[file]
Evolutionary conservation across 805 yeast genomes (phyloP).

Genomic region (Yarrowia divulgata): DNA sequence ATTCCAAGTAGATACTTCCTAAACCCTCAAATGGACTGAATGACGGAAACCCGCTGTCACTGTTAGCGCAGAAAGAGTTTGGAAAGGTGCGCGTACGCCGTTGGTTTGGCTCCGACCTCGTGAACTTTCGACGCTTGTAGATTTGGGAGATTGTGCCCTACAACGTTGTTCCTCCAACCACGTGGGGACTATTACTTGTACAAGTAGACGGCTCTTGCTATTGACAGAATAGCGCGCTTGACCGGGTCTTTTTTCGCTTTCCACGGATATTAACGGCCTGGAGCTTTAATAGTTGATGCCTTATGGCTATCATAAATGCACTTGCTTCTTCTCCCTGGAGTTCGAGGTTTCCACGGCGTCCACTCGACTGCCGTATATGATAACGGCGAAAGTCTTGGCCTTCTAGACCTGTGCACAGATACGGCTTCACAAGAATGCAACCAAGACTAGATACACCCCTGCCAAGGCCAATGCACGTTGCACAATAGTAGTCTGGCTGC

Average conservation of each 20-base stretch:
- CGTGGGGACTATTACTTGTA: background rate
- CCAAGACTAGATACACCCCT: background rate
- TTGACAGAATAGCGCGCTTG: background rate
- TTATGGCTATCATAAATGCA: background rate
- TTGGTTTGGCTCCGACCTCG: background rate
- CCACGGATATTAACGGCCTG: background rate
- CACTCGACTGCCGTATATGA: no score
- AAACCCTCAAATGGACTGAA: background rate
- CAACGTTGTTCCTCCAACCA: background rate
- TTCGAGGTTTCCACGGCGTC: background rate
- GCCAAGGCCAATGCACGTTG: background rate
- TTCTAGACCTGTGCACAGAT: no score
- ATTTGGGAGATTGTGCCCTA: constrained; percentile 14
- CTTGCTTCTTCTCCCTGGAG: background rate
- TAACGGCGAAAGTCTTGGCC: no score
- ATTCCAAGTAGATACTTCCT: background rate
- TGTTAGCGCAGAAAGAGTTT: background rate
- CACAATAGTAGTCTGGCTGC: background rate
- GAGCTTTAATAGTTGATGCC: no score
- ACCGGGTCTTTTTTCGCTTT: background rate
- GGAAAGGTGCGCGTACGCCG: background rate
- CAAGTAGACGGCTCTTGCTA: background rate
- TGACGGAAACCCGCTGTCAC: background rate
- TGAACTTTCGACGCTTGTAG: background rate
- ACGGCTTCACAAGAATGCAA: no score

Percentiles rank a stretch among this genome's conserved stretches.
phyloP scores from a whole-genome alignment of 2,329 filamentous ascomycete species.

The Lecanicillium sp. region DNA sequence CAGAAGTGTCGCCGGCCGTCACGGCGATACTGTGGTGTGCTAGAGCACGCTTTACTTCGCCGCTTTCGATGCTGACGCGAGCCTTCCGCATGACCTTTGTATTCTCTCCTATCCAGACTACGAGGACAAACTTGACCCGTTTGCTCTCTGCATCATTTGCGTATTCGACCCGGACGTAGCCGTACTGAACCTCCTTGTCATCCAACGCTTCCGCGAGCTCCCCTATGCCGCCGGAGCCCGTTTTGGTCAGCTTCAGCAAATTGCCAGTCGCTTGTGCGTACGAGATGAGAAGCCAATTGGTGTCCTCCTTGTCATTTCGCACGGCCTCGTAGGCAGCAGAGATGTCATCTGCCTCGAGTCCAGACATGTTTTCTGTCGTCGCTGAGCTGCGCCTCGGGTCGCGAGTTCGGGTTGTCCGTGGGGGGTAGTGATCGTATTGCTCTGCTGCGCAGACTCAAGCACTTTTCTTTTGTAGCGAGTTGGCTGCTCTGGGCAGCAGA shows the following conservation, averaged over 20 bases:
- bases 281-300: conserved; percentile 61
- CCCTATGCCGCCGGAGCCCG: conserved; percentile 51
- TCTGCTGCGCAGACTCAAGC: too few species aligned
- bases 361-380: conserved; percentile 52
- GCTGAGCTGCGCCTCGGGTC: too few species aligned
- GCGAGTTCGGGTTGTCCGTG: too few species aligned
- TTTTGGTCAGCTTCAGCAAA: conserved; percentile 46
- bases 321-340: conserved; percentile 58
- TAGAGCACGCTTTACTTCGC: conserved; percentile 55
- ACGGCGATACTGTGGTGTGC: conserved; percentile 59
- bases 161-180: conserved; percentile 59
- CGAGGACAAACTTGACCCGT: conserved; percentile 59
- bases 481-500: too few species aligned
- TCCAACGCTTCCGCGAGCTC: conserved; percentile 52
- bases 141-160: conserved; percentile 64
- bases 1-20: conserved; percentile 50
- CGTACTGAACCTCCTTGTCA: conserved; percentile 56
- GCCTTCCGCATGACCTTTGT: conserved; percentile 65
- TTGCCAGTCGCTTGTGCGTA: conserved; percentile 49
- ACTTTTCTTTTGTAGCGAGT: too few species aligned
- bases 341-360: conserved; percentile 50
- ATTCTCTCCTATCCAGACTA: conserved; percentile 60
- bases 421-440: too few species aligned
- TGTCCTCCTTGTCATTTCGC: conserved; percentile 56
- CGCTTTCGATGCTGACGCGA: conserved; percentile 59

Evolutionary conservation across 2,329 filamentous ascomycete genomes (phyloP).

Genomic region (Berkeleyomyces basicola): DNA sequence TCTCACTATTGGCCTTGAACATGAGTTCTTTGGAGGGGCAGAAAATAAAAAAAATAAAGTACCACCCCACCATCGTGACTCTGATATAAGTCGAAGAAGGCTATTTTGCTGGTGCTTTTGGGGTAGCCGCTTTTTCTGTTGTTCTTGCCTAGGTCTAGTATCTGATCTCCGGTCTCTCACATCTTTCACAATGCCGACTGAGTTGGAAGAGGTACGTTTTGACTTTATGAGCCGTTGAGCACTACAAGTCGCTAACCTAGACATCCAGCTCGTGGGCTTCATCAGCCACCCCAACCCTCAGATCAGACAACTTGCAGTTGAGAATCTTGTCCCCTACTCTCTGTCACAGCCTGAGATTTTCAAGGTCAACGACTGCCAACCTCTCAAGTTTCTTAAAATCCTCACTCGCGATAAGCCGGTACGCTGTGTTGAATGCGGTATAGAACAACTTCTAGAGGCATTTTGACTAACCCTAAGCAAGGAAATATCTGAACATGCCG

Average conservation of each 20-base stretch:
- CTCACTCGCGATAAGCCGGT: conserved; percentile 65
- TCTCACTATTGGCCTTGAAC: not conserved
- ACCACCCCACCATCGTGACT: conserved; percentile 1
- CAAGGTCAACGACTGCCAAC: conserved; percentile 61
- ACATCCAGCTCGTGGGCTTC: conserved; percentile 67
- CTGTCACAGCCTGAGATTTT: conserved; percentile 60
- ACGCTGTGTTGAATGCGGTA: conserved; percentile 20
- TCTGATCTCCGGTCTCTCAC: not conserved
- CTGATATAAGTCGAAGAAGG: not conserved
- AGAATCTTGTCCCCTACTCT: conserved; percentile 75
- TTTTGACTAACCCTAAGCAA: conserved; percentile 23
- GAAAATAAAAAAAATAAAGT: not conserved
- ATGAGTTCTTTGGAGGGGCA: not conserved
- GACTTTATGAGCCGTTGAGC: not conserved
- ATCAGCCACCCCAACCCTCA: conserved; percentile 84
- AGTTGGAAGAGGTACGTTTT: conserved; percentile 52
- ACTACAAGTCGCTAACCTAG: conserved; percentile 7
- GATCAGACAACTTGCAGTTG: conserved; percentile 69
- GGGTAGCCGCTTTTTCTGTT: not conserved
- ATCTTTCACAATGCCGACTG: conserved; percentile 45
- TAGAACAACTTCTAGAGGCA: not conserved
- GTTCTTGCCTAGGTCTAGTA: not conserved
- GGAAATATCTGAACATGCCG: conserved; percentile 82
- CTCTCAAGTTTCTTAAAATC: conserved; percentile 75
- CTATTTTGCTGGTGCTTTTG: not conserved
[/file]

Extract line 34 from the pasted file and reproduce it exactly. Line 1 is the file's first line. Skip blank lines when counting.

- TCTGCTGCGCAGACTCAAGC: too few species aligned